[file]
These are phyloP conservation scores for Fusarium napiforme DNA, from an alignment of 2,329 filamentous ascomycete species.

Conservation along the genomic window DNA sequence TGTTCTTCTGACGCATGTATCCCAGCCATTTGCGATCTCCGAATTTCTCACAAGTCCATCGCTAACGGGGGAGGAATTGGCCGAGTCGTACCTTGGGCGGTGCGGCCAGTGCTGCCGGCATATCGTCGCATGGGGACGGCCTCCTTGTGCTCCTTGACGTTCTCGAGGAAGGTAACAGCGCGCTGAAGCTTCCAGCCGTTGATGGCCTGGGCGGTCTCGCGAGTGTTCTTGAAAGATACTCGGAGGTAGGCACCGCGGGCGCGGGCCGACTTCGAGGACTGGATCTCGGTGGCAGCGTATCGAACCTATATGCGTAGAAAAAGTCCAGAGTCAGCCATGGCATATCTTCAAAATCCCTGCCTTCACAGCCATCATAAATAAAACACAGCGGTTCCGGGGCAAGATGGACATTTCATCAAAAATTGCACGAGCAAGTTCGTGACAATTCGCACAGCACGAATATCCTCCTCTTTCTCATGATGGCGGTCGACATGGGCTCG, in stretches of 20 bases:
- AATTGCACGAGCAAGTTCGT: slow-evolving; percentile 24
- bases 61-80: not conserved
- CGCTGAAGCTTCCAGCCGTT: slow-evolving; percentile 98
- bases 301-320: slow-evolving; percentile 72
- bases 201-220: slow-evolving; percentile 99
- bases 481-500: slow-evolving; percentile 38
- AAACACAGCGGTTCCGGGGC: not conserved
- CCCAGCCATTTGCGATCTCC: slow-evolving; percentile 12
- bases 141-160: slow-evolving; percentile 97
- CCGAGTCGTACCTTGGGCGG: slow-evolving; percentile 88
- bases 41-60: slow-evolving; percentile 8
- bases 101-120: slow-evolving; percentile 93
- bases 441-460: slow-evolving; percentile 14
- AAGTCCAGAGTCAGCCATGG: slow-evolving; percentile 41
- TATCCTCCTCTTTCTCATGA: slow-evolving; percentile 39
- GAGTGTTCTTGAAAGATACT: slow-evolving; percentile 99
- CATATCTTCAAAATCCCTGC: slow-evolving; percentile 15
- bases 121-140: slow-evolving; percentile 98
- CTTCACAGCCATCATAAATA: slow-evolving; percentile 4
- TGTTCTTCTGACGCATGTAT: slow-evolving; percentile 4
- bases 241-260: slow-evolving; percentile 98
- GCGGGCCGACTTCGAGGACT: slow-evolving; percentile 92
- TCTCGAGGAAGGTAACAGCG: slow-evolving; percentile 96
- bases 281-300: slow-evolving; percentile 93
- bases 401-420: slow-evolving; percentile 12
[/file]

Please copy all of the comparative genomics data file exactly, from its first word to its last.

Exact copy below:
These are phyloP conservation scores for Fusarium napiforme DNA, from an alignment of 2,329 filamentous ascomycete species.

Conservation along the genomic window DNA sequence TGTTCTTCTGACGCATGTATCCCAGCCATTTGCGATCTCCGAATTTCTCACAAGTCCATCGCTAACGGGGGAGGAATTGGCCGAGTCGTACCTTGGGCGGTGCGGCCAGTGCTGCCGGCATATCGTCGCATGGGGACGGCCTCCTTGTGCTCCTTGACGTTCTCGAGGAAGGTAACAGCGCGCTGAAGCTTCCAGCCGTTGATGGCCTGGGCGGTCTCGCGAGTGTTCTTGAAAGATACTCGGAGGTAGGCACCGCGGGCGCGGGCCGACTTCGAGGACTGGATCTCGGTGGCAGCGTATCGAACCTATATGCGTAGAAAAAGTCCAGAGTCAGCCATGGCATATCTTCAAAATCCCTGCCTTCACAGCCATCATAAATAAAACACAGCGGTTCCGGGGCAAGATGGACATTTCATCAAAAATTGCACGAGCAAGTTCGTGACAATTCGCACAGCACGAATATCCTCCTCTTTCTCATGATGGCGGTCGACATGGGCTCG, in stretches of 20 bases:
- AATTGCACGAGCAAGTTCGT: slow-evolving; percentile 24
- bases 61-80: not conserved
- CGCTGAAGCTTCCAGCCGTT: slow-evolving; percentile 98
- bases 301-320: slow-evolving; percentile 72
- bases 201-220: slow-evolving; percentile 99
- bases 481-500: slow-evolving; percentile 38
- AAACACAGCGGTTCCGGGGC: not conserved
- CCCAGCCATTTGCGATCTCC: slow-evolving; percentile 12
- bases 141-160: slow-evolving; percentile 97
- CCGAGTCGTACCTTGGGCGG: slow-evolving; percentile 88
- bases 41-60: slow-evolving; percentile 8
- bases 101-120: slow-evolving; percentile 93
- bases 441-460: slow-evolving; percentile 14
- AAGTCCAGAGTCAGCCATGG: slow-evolving; percentile 41
- TATCCTCCTCTTTCTCATGA: slow-evolving; percentile 39
- GAGTGTTCTTGAAAGATACT: slow-evolving; percentile 99
- CATATCTTCAAAATCCCTGC: slow-evolving; percentile 15
- bases 121-140: slow-evolving; percentile 98
- CTTCACAGCCATCATAAATA: slow-evolving; percentile 4
- TGTTCTTCTGACGCATGTAT: slow-evolving; percentile 4
- bases 241-260: slow-evolving; percentile 98
- GCGGGCCGACTTCGAGGACT: slow-evolving; percentile 92
- TCTCGAGGAAGGTAACAGCG: slow-evolving; percentile 96
- bases 281-300: slow-evolving; percentile 93
- bases 401-420: slow-evolving; percentile 12